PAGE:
Peter McManus

Peter McManus is a CBI Senior Campaigns Adviser. @PeteMcManus1

As Chris Carter kindly stated on ConservativeHome last week, the CBI is “the UK’s premier business lobbying organisation”.

We represent 190,000 businesses, of all sizes and sectors, through a network of 140 trade associations and a number of direct members employing, between them, seven million people – a third of the private sector workforce.

Our recent report – Choosing Our Future – is a refreshed version of the single biggest member consultation and economic analysis we have undertaken in our 50 years of existence.

The report details the benefits of EU membership for business, the downsides of possible alternative arrangements and – perhaps overlooked – the reforms of the European Union which CBI members would like to see to make the EU more open, competitive and outward looking.

The CBI’s engagement with Governments – in Brussels, Washington, Westminster and beyond – is as a collective voice for employers. We don’t lobby for individual businesses; rather we promote conditions in which businesses of all sizes and sectors in the UK can prosper.

For example, we have helped to secure relief from high energy prices for energy intensive industries, including the under-pressure steel industry. We also continue to push the government to do more through a long-term industrial strategy, guarding against excess market supply and removing plant and machinery from business rates calculations.

The UK’s membership of the European Union has a significant bearing on the conditions Britain’s businesses operate under, and when discussing the effects on businesses, it is important to remember that easy access to the EU single market is particularly beneficial for small firms.

Our experience supporting expanding businesses suggests that fast-growing small businesses looking to export for the first time often begin with EU countries. With only one set of rules to comply with in order to trade with 500 million customers in 28 countries, small businesses, without the capacity to comply with multiple sets of rules, stand to gain the most.

Just as the UK is regarded by inward investors as a ‘springboard to Europe’, many small businesses consider the European Union to be a springboard to exporting to the rest of the world.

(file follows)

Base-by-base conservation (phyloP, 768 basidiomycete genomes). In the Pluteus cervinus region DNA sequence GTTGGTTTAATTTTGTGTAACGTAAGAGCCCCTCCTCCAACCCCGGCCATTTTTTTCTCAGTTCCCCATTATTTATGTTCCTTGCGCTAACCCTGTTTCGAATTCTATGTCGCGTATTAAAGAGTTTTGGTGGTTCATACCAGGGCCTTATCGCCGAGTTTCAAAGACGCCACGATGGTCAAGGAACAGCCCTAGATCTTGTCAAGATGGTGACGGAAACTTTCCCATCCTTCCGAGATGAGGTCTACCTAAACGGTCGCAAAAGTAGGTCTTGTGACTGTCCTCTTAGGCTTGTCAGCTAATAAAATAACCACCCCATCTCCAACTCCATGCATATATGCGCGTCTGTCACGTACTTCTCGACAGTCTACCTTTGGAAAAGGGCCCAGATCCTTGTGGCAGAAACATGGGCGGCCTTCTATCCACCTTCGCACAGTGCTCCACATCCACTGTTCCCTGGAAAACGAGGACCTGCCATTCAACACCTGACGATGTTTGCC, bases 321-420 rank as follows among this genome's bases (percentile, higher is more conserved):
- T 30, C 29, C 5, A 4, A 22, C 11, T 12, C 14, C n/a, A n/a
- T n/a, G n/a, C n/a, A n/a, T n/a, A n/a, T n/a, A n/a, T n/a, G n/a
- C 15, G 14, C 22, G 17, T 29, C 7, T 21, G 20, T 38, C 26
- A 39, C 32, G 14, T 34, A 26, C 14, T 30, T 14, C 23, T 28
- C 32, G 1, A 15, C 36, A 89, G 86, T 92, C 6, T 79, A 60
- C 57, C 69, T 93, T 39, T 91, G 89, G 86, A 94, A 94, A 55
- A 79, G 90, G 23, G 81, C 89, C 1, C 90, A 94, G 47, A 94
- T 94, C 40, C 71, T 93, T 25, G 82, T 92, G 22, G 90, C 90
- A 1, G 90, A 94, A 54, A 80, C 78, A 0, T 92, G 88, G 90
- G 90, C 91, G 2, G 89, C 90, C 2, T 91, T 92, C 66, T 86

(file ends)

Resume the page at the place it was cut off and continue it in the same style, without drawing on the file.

Britain’s influence in the European Union has had a significant impact, by introducing positive regulation to expand the common market to improve the environment for small businesses. It has also had an important role in reducing problematic regulation that can be damaging to small businesses.

The Government’s Cut Red Tape board has reported good progress from the European Union, withdrawing some proposals and amending others to the benefit of hundreds of thousands of SMEs.

Small businesses who do not export themselves also benefit from EU membership as part of pan-European supply chains. It is essential to appreciate the inter-connected nature of modern supply chains, rather than consider those businesses which directly export in isolation.

There are, for example, 2,049 automotive suppliers in the UK. Many of these are SMEs, like those in our publication. These companies supply component parts of the final product, which are often assembled by UK-based businesses that directlyexport to the European Union. Those exports accounted for 16 per cent of GDP in 2012.

Big exporting businesses like Ford and BMW employ tens of thousands of staff themselves in the UK, but 78,000 more are supported through these smaller supply businesses. The benefits of EU membership are clearly not constrained to larger firms which directly export.

Access through the EU to skills that businesses need can also be particularly beneficial for SMEs, for whom the visa process can be prohibitively expensive and difficult. Skilled workers from the EU plug gaps in the UK labour market, removing barriers to growth and enabling further employment of UK staff.

It goes without saying that improving the UK skills base is vital, and the CBI is working with government to do so, but easy access to skills we lack is likely to be important over the coming years.

Even those small businesses not in export supply chains still benefit from EU membership through an improved business “ecosystem”. From businesses providing services like accounting or graphic design down to independent retailers like newsagents, hairdressers and pet shops – all benefit from Britain’s economy being more prosperous as a result of EU membership.

The impact of increased FDI, lower costs of imports and a more competitive Britain in the world combine to build a better environment for growth that supports all UK businesses, big or small.

Should the British electorate vote to leave, and the UK withdraw its MEPs, Council Ministers and Commissioners, the CBI’s presence in Brussels would become even more important.

British businesses operating in and trading with other EU countries will have to abide by EU regulation in order to trade. The CBI’s voice in promoting an environment which benefits all British businesses would become even more essential if the UK government no longer had formal representation on Brussels’ legislative bodies.

The businesses of all sizes featured in our pamphlet can identify specific benefits of EU membership for them. But the EU is far from perfect and there are many ways it can be better for business.

We have made progress towards achieving reform on a variety of fronts over the last year to build on the existing benefits of membership.

The CBI has set out a future for the UK in the European Union that would see us stronger economically, more secure and more competitive in a rapidly changing world. The challenge for those advocating withdrawal is to clearly lay out a plan for Britain’s future outside of the European Union.

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